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Mexican free-tailed bats emit specialised signals which scramble the echolocation of competitors
Bats sabotage rivals’ senses with sound in food race
A species of bat can interfere with the sound signals of competitors to “steal” their food.

Bats were “jammed” the moment they were about to home in on their insect prey, making them miss their target.

The rival that emitted the call was then able to capture and eat the insect for itself.

This is the first time scientists have witnessed this behaviour in one species - the Mexican free-tailed bat - a team reports in Science journal.

When bats swoop in darkness to catch prey, they emit high-pitched sound waves - a process called echolocation - which speeds up as they get closer to their target. This well-known skill is vital for them to hunt for food and to navigate their environment. This new research shows that others can effectively push them off their tracks mid-hunt.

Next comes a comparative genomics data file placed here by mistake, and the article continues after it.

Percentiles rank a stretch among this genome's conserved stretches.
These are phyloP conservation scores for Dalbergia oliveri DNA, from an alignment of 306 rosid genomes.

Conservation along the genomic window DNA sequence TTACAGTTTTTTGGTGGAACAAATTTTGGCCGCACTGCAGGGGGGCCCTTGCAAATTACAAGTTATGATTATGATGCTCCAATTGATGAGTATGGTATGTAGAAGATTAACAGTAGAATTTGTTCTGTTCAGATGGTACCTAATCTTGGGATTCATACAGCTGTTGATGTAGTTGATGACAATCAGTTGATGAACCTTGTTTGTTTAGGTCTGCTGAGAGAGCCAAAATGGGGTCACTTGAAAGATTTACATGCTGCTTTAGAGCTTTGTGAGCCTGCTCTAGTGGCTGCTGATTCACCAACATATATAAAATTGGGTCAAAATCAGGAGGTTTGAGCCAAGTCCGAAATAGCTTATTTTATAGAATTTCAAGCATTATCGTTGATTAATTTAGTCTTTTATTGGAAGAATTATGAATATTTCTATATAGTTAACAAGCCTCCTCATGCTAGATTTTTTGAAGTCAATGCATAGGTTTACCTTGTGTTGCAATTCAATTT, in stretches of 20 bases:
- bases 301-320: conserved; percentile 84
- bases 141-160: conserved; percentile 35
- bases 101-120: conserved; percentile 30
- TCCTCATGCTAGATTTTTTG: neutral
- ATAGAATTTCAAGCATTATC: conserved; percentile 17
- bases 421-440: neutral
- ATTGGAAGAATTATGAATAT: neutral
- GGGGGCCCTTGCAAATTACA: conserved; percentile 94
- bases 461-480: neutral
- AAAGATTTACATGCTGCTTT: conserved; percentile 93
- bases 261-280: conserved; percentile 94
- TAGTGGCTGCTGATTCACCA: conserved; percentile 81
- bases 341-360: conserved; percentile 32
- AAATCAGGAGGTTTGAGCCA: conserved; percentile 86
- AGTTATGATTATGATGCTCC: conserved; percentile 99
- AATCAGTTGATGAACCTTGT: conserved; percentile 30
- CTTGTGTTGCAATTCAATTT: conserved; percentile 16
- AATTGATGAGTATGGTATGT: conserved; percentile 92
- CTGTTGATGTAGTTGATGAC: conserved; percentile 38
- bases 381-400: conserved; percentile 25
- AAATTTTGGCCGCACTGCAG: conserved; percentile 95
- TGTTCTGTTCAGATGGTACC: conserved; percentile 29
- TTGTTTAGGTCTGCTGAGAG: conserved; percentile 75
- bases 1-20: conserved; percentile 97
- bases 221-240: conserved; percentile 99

Lead author of the work, Aaron Corcoran from Wake Forest University in North Carolina, was initially studying moths when he heard these bat calls.

"One bat was trying to capture an insect using its echolocation. The second bat was making another sound that looked to me like it might be trying to jam or disrupt the echolocation of the other bat," said Dr Corcoran.

"Most of the time when another bat was making this jamming call, the bat trying to capture the moth would miss", he added. …

Reposted fromMerelyGifted MerelyGifted

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